Editorial—The Hands are Heavy

A protest as to Israels’ actions in Palestine was recently broken up at the University of Calgary, leading to widespread condemnation of the university and the police actions taken from it’s own legal faculty and student associations alike, including our own AUSU.

I’ll be honest, I haven’t had a lot of sympathy for the protests or a lot of the pro-Palestinian movement that’s sprung up since the October 7, 2023, massacre.  I’ve tried to read accounts from both sides, and while Israel is certainly no saint in the activities that have gone on, a lot of false information about them is being peddled as well.

Consider what would have been our response if the Indigenous people in Canada had risen to invade a major city, slaughter over a thousand people and then kidnap over 250, including women and children, to hold as hostages.  But before you answer that, let me direct you to our response at Oka, where we sent in over 4,000 soldiers simply to break up a blockade.  A blockade where the only injury prior to that was a single police officer killed in a short gunfight after they went in with tear gas and concussion grenades.  One security officer, in violence instigated by the security forces, and we sent in over 4,000 military personnel with supporting equipment.

Meanwhile, over 3,000 rockets were launched at Israel on October 7th, with all the casualties described above.  And yet Israel often dropped leaflets as warnings to people to evacuate the buildings they intended to level.  So, when thinking of our response to the Oka crisis, can we honestly say we would have shown even that level of restraint for the same provocation that landed on Israel?

But that said, sympathy or not, I agree that the university and the police came down far too quickly and in too heavy-handed a manner than appropriate for the protest groups at the University of Calgary and the University of Alberta.  Some of the reasoning given was because of the well-publicized violence that occurred at similar protest groups on campuses in the United States, but that’s simply an exercise in profiling.  There had been no violence, to my knowledge, at either of the tent protests in Alberta, and although the reason behind the campaign is definitely politically charged and a much more tense situation than previous tent-protests against tuition hikes, that’s no reason to assume these students would become violent.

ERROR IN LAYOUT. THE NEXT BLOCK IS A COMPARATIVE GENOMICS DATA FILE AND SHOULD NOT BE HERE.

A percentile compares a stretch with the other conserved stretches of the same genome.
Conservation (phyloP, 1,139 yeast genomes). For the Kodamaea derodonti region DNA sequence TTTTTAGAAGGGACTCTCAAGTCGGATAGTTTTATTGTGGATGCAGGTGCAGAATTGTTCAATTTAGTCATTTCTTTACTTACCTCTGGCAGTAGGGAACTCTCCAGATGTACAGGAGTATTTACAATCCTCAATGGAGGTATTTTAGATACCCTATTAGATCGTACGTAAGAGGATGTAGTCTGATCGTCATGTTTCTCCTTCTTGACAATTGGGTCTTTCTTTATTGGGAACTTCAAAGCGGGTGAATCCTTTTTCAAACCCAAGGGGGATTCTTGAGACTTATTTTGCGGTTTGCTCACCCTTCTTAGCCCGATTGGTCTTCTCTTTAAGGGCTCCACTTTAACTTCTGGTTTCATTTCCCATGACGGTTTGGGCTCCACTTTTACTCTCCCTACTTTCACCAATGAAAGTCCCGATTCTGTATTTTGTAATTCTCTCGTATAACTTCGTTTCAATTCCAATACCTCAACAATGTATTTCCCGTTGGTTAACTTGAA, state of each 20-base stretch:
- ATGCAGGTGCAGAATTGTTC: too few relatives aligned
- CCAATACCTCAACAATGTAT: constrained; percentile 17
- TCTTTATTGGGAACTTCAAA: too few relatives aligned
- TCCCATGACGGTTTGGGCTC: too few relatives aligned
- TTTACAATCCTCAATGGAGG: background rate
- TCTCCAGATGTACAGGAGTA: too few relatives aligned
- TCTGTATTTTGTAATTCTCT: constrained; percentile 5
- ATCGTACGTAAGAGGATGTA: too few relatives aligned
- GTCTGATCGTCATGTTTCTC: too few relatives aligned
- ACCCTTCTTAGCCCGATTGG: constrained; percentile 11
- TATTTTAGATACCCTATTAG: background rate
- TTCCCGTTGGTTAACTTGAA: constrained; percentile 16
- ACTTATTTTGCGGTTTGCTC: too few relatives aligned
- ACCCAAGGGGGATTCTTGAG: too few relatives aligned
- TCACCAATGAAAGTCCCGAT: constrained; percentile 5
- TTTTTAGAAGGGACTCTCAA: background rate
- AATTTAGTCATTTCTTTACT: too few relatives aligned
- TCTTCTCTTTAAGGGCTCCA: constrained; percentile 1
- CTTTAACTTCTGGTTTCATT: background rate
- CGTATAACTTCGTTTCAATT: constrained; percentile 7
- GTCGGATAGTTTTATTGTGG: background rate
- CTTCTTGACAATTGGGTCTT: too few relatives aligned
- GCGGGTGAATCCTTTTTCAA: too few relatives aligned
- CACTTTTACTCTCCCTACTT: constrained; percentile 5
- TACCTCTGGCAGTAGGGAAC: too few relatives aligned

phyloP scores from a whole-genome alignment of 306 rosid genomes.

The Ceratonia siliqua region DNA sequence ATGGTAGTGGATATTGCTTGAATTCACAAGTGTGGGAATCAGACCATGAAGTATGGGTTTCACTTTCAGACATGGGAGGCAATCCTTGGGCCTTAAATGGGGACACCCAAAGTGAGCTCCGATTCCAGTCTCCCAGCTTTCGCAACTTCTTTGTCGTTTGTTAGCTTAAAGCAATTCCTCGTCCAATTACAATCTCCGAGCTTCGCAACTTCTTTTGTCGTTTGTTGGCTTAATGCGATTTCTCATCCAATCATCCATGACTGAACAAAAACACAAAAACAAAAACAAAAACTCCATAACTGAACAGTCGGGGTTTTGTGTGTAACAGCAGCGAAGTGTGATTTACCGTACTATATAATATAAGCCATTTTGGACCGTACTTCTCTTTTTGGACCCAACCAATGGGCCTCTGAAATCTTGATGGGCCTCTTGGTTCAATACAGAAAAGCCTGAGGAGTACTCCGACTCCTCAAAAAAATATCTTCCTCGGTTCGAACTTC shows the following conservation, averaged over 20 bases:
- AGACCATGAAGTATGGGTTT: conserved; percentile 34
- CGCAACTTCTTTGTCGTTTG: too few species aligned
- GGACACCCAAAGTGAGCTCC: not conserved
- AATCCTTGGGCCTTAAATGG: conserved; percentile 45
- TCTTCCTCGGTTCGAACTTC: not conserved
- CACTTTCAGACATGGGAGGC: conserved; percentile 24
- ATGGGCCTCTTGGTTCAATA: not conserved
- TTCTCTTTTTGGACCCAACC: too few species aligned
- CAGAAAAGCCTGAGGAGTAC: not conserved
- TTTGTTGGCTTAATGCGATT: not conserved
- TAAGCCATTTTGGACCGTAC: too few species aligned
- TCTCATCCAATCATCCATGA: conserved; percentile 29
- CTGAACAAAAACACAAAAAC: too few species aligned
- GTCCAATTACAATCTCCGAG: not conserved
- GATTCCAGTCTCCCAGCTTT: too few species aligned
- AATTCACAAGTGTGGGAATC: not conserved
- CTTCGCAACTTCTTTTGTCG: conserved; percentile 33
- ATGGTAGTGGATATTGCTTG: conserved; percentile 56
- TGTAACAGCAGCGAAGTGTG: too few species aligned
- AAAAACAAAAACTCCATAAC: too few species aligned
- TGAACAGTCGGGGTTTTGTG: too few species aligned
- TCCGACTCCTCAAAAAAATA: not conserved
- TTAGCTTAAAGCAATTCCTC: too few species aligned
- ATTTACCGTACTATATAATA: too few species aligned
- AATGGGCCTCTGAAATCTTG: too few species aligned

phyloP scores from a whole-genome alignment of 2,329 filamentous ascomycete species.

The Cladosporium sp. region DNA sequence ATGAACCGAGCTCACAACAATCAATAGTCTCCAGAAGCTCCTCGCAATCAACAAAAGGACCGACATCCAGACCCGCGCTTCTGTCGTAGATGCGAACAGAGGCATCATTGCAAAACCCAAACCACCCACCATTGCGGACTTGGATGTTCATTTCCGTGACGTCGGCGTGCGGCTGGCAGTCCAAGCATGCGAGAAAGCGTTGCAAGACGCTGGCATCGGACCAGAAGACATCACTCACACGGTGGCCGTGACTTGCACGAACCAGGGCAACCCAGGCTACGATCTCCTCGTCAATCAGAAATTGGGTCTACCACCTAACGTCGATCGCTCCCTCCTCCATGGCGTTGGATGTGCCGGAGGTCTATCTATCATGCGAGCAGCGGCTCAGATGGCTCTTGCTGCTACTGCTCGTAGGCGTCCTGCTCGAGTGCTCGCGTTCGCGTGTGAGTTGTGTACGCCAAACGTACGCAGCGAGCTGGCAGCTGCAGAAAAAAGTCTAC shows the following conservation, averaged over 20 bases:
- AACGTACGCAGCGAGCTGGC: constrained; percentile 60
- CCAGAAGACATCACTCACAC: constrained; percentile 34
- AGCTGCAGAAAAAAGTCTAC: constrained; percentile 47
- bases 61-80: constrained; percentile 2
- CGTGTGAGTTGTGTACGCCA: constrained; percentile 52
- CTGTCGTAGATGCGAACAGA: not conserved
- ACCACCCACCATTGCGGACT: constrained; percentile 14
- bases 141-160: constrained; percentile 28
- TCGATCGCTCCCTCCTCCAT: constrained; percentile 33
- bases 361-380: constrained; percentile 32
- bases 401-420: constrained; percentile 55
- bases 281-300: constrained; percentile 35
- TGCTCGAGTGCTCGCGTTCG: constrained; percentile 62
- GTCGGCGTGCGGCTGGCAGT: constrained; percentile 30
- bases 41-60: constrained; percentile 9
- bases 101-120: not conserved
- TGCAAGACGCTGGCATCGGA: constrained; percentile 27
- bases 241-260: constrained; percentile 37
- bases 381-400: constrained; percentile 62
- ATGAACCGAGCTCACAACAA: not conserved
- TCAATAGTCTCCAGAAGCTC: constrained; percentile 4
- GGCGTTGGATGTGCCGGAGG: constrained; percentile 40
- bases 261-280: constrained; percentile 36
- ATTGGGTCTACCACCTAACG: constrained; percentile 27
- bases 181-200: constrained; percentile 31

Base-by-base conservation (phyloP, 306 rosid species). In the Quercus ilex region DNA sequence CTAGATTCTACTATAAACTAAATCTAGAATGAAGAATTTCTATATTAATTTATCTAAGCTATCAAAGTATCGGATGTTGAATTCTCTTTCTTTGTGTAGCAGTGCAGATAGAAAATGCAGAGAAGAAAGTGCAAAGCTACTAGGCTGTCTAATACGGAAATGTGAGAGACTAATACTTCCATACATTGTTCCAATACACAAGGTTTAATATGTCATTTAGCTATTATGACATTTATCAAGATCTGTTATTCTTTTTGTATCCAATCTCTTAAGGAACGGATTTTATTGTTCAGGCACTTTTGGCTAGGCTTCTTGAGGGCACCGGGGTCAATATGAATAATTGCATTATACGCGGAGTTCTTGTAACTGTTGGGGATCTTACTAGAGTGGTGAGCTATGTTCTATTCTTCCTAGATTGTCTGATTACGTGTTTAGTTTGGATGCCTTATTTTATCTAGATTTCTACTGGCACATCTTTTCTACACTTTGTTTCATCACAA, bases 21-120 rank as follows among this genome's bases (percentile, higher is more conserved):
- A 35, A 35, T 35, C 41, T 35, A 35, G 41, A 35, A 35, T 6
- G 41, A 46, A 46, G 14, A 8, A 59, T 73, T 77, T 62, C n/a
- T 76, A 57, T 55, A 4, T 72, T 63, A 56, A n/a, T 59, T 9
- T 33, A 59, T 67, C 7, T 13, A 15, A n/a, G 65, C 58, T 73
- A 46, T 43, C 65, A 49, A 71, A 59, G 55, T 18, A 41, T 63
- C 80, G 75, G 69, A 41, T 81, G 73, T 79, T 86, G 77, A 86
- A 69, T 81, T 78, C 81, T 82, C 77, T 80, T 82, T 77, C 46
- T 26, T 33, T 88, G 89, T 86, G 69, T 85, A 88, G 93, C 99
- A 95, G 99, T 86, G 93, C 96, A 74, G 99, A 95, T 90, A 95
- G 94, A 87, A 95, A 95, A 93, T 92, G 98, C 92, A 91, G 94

And even though the event is past, it’s still important for all of us to let our governments and our various institutions know that this was not acceptable behavior.  There was no evidence of harm being caused by the protest, no court order requiring the protestors to modify their behaviour, so there was no reason to forcibly remove them, especially with tear-gas and other anti-riot devices.

While I have no idea what effect the protests could have had (Israel certainly doesn’t care about student groups in North America, to say nothing of Hamas), that’s still not a reason for the state to use its own violence to disperse them.  I worry some of this may be the legacy of the “Freedom Convoy” with authorities now reluctant to let protesting groups get even a small foot in for fear of what it might lead to down the road, but that’s a fear we need to work against if we hope to maintain a society where citizens can make a voice for changes known, even if not in line with the actions the state would prefer.

Fortunately, things aren’t as heavy in the rest of the magazine.  Enjoy the read.